I found many of my own views supported (baptism has a salvific role) and had other views thoroughly changed and elevated by this important book. His understanding of the "baptism of the Holy Spirit" was enlightening and convincing, causing me to depart from the dominant view in my fellowship.
Other reviewers have, however, noted the author's inconsistency on some points. Most disturbing was the treatment of infant baptism which was upheld in spite of earlier insistence on the sole suitability for believer's baptism as an application of Scripture on the subject of baptism. In his seminar, the author also attributed salvation to non-baptized, wrongly-baptized among the denominations on the visible activity of the Holy Spirit among them. Could not a similarly false argument be made for non-Christian religions?
In the seminar he also addressed the puzzling matter of why many evangelicals dodge the plain meaning of Scriptures relevant to baptism. He suprised me again by declaring that Baptists of Europe differ from their American counterparts by upholding baptism's role in salvation. Why not in America? He suggests the current standoff goes back to debates with Alexander Campbell and others from the 18th century on who were intent on throwing off denominational entanglements and restoring the NT church. Many evangelical scholars are now acknowledging the error and accepting the truth, even if filtering this down into their churches remains problematic.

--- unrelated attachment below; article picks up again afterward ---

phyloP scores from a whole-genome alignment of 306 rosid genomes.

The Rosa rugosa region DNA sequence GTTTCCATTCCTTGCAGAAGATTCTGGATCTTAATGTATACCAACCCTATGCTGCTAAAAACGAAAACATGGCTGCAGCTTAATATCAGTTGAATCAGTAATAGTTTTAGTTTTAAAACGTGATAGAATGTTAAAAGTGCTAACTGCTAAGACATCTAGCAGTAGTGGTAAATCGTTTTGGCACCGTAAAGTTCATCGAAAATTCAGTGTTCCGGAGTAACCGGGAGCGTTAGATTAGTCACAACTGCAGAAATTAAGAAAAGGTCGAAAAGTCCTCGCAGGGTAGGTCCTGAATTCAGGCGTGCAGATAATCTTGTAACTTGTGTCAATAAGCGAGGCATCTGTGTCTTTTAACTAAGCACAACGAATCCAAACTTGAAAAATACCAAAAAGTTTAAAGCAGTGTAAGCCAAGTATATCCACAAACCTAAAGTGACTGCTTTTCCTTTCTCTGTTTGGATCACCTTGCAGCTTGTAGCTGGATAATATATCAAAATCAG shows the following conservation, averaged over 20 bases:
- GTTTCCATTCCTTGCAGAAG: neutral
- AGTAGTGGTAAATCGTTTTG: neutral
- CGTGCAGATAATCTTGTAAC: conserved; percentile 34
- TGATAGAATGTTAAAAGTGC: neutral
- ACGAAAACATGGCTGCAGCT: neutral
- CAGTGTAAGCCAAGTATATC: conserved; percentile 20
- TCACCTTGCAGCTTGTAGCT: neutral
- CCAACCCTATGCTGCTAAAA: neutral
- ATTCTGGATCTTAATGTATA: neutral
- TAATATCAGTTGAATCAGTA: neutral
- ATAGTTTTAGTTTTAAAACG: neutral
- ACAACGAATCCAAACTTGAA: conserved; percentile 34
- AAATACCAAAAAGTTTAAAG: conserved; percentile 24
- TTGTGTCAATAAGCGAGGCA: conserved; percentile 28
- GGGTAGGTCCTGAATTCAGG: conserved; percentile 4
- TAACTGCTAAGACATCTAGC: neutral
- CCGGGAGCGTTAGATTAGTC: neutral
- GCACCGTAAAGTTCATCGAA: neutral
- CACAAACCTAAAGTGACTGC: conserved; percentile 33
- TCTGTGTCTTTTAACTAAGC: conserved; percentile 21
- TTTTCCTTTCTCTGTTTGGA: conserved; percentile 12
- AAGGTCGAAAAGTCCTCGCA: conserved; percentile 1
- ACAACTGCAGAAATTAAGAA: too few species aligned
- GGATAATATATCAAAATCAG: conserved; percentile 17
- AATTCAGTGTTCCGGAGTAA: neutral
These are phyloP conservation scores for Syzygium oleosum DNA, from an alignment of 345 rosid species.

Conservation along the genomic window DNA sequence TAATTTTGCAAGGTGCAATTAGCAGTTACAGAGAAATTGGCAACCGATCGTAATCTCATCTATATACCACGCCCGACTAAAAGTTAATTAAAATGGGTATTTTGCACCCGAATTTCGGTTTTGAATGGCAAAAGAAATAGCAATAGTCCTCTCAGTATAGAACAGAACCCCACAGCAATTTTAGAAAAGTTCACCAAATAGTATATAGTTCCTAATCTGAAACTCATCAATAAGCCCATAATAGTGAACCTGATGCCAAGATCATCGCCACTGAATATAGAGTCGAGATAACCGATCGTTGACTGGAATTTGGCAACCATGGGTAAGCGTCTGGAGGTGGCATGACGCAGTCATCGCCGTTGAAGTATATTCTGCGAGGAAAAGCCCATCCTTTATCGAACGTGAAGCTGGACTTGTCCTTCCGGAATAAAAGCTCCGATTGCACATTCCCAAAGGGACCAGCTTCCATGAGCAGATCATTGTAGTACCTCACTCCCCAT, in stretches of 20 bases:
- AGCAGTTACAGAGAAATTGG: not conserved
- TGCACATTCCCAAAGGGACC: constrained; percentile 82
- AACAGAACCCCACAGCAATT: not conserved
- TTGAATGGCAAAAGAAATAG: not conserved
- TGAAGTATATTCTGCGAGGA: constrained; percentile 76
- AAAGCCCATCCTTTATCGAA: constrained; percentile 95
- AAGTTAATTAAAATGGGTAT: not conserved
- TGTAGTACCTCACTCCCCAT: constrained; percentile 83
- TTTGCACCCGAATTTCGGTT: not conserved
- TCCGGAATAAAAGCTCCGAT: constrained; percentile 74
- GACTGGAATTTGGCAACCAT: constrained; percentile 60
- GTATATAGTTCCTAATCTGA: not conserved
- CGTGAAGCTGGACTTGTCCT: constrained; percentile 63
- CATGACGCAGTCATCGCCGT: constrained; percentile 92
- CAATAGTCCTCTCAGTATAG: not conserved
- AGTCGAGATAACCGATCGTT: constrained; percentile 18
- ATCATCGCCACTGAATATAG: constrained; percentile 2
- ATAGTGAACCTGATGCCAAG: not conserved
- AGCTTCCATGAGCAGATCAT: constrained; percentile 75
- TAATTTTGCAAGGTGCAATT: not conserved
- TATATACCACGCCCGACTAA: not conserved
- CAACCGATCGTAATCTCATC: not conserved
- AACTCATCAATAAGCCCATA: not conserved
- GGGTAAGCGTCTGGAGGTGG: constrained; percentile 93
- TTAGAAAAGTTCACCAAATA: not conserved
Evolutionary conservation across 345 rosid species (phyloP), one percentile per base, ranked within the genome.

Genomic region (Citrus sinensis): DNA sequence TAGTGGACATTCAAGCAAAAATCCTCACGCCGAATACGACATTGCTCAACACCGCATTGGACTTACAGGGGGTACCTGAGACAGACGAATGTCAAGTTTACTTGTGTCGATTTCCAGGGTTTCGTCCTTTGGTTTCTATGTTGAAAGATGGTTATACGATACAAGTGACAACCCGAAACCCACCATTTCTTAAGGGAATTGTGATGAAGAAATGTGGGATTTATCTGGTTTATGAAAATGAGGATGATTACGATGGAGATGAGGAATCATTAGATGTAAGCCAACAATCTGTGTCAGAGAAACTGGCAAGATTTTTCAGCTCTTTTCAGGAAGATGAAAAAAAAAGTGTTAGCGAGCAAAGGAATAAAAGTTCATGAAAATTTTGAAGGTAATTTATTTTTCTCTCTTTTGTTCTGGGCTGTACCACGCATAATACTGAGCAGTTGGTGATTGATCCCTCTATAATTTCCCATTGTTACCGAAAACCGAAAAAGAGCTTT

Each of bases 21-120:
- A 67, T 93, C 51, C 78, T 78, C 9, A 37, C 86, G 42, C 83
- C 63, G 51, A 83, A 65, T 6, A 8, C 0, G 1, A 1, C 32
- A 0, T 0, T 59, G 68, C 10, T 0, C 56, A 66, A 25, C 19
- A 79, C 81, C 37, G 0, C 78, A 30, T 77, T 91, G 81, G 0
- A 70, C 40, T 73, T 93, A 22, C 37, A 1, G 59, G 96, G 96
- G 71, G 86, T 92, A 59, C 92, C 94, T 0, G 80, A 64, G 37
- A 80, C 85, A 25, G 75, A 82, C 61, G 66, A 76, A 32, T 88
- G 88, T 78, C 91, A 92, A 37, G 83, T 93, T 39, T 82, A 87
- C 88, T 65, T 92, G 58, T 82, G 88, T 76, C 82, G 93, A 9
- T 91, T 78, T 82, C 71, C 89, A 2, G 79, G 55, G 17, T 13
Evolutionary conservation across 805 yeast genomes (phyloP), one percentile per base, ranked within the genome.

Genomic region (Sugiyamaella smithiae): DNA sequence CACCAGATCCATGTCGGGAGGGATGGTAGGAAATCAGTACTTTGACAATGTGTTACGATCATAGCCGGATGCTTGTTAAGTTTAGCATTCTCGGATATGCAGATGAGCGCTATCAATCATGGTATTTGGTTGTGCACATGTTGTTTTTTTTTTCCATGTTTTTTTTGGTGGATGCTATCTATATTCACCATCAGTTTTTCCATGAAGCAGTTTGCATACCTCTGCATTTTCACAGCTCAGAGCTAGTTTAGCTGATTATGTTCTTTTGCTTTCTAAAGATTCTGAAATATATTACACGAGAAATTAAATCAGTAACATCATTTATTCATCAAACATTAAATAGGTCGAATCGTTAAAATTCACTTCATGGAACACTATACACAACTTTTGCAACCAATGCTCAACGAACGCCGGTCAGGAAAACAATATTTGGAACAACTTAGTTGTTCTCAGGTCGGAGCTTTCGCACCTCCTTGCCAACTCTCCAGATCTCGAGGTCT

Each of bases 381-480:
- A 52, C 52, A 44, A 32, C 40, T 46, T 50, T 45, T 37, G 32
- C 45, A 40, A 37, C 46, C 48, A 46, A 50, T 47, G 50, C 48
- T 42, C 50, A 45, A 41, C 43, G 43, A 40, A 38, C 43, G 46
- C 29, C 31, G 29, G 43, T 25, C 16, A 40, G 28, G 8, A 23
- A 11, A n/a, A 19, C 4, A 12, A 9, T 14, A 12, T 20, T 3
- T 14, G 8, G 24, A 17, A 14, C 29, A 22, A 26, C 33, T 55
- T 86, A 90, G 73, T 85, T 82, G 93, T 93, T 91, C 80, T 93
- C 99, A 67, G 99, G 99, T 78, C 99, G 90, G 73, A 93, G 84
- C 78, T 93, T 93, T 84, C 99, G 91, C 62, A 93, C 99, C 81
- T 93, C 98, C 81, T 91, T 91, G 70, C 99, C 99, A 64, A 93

Baptism's salvific role should cause no affront to Reformed believers. We see nothing meritorious, and have no pretentions of saving ourselves or adding to the finished cross-work of Jesus. Baptism is salvific along with other required "works" (believing, repentance, confession of Jesus's Lordship, calling on the Name, etc.) only because they are the means of ushering people into relationship with Him. Salvation is found in Jesus, and in the relationship with Him.
So much more than just baptism Sep 7, 2004
I came to this book needing questions answered about biblical baptism. I got that and so much more. The author not only deals with the issue in a comprehensive way, but in the wider context of the church and the Holy Spirit, and in doing so deals with many other issues aound confirmation, laying on of hands, and the work of the Holy Spirit in the church. Essential reading for anyone pondering the complexities of such matters.